Welcome to the Haliburton Sculpture Forest
The Sculpture Forest is open - but proceed with caution.
The Haliburton Sculpture Forest, in Glebe Park near the village of Haliburton in the Haliburton Highlands of Ontario, Canada, is a unique outdoor collection of sculptures by Canadian and international artists. The trails in the Sculpture Forest—for walking and bike riding in spring, summer and fall and skiing in the winter—provide changing perspectives of the forest and the sculptures in each of the seasons.
The Sculpture Forest experience, which is unstructured and unscripted, is ideal for families looking for an interesting outing, for those who enjoy outdoor trails, and for people looking for a unique artistic experience. A Sculpture Forest map is available on this website and at the entrance to the Sculpture Forest.
A free guided tour of the Sculpture Forest is offered at 10:00 am on Tuesday each week in July and August. Each Wednesday at 12:10 pm in July and August we offer a shorter 40-minute “Curator’s Selection Tour”. New this year too is our family tour, taking place every Thursday from July till August (time TBA). Guided tours for groups are available by special request throughout the year.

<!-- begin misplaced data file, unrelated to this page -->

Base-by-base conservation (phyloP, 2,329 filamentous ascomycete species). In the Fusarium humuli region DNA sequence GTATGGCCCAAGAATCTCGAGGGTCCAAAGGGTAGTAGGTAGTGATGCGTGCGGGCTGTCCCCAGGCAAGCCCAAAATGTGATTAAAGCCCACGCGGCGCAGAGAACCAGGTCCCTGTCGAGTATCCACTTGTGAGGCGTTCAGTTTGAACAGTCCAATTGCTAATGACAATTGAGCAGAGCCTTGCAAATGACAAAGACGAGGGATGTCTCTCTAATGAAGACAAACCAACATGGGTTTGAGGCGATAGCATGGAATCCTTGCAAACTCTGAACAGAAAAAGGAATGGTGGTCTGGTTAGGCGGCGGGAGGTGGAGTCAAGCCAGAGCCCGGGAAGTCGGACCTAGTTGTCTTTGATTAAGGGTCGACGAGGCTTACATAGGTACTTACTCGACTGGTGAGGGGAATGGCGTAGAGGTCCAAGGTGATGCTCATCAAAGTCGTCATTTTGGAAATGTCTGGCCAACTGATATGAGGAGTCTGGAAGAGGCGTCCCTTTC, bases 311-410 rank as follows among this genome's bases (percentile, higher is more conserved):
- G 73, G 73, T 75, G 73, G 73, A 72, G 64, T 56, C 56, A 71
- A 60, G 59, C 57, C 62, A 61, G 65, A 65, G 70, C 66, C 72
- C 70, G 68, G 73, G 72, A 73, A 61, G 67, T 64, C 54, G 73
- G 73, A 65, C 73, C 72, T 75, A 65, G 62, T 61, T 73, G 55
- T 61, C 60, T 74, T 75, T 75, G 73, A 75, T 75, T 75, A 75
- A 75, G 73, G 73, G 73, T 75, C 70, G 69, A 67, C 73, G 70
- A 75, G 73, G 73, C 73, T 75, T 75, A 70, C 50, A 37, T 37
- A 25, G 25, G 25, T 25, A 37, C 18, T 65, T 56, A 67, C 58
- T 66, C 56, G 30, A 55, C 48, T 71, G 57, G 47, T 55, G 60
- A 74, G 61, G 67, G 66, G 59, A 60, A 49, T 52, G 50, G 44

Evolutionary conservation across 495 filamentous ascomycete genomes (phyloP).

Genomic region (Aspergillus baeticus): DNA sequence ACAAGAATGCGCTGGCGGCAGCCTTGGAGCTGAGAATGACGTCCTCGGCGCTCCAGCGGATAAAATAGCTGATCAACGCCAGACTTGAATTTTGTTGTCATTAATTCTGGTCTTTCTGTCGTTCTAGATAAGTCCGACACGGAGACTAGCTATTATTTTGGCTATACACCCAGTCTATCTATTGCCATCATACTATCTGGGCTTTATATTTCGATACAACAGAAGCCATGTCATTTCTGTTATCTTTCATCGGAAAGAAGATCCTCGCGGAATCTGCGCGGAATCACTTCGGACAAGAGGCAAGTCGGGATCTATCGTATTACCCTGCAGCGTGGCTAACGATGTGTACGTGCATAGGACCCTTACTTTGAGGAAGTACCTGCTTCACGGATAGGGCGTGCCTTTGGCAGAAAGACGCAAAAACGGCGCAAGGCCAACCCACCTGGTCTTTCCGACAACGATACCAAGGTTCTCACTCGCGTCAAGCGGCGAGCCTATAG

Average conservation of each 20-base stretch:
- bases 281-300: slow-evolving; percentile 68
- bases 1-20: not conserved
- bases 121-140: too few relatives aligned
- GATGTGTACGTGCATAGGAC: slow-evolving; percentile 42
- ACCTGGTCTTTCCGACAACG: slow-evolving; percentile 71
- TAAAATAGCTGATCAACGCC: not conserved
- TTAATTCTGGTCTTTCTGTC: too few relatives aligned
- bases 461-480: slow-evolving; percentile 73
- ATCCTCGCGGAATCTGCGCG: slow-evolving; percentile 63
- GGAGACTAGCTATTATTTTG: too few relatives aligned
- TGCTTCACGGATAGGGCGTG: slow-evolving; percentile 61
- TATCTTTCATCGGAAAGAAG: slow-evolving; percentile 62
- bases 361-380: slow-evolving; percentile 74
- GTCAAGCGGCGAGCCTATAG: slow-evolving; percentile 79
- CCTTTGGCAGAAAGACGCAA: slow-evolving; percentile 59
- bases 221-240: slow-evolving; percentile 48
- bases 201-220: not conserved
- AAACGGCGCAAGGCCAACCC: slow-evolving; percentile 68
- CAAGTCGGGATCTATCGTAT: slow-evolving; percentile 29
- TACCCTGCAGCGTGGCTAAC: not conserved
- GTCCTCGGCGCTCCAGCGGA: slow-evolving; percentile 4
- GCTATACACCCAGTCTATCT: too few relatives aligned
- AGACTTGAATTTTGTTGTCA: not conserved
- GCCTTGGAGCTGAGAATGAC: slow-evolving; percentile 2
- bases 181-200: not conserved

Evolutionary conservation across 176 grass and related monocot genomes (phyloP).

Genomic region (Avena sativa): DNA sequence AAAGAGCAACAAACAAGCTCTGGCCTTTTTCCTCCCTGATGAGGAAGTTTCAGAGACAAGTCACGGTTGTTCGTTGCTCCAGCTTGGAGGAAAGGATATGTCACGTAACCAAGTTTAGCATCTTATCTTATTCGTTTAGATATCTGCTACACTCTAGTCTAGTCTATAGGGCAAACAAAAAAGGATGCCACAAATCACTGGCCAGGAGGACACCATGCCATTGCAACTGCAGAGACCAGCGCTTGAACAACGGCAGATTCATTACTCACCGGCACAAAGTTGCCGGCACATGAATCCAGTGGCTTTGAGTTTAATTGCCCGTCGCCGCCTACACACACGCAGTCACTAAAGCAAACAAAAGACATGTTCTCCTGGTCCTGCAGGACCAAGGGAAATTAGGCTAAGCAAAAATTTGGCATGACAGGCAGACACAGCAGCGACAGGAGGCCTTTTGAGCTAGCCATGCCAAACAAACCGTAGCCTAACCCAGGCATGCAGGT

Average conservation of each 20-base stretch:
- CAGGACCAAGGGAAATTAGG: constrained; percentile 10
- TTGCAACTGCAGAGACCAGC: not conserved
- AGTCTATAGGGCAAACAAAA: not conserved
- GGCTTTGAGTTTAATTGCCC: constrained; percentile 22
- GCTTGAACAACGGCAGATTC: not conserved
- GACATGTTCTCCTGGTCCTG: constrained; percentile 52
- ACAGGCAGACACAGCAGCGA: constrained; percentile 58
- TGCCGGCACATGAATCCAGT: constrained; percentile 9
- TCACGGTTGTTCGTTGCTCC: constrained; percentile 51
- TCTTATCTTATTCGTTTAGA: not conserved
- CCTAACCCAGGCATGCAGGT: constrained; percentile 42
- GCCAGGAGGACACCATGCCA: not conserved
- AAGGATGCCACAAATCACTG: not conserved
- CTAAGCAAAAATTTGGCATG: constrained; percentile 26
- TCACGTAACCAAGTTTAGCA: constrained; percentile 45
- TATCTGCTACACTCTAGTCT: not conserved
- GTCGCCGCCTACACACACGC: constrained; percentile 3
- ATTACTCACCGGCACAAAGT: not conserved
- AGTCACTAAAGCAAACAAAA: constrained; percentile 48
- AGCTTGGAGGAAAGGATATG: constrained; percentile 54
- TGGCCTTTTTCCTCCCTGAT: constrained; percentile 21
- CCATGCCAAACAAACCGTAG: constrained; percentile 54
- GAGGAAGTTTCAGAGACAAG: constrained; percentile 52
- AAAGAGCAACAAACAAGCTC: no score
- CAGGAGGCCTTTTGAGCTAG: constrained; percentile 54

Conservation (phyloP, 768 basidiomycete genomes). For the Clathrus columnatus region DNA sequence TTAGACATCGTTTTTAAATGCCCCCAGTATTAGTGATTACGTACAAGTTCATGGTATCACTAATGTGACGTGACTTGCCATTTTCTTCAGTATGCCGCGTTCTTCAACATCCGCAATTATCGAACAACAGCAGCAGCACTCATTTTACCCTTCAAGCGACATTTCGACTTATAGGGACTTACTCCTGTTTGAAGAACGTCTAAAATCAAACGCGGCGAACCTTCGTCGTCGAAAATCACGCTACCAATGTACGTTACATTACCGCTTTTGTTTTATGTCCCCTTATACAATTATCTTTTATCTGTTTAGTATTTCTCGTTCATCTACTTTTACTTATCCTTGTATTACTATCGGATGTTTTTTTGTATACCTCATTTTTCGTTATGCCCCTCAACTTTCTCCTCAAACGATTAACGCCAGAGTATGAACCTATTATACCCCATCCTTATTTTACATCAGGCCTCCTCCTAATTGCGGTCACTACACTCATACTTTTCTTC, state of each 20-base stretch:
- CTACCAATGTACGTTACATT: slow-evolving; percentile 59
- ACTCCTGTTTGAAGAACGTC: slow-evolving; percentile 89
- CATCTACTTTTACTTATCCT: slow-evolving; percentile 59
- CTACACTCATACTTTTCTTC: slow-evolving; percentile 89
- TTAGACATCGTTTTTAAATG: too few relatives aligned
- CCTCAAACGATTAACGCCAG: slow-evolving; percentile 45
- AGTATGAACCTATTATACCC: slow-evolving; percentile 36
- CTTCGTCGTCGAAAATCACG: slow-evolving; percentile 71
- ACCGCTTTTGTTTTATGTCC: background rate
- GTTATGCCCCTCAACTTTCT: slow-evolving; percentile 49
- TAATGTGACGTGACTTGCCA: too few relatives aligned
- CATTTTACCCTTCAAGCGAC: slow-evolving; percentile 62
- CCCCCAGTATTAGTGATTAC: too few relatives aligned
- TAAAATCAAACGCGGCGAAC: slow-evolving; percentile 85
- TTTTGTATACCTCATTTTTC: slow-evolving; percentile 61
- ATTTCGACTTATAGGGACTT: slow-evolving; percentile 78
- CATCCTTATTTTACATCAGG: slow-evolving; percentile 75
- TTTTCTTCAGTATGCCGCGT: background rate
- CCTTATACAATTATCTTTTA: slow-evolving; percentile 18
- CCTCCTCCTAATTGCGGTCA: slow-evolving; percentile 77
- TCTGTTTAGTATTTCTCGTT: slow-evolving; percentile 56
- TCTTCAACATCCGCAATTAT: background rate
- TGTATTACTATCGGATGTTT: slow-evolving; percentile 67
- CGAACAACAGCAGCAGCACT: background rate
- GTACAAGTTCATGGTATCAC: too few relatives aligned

We invite you to tour through this website for more information about the sculptures, the artists, and new additions to the Sculpture Forest and for current projects. Visit our photo gallery to see pictures of the sculptures in all four seasons. The Sculpture Forest shares the park with the Haliburton Highlands Museum and the Haliburton Campus of Fleming College, home to the Haliburton School of Art + Design; great places to visit after you tour the Sculpture Forest.
Learn how to download our new tour app here.
There is no charge for admission in spring, summer or fall but we always welcome donations. Dogs on leash are welcome as well, as long as they are cleaned up after.
Trail passes are required for Nordic skiing in the winter. Visit www.skihaliburton.com for more information about the ski trails.
Enjoy this tour created by Nick, a 12-year-old, and visitor to the Sculpture Forest in 2018.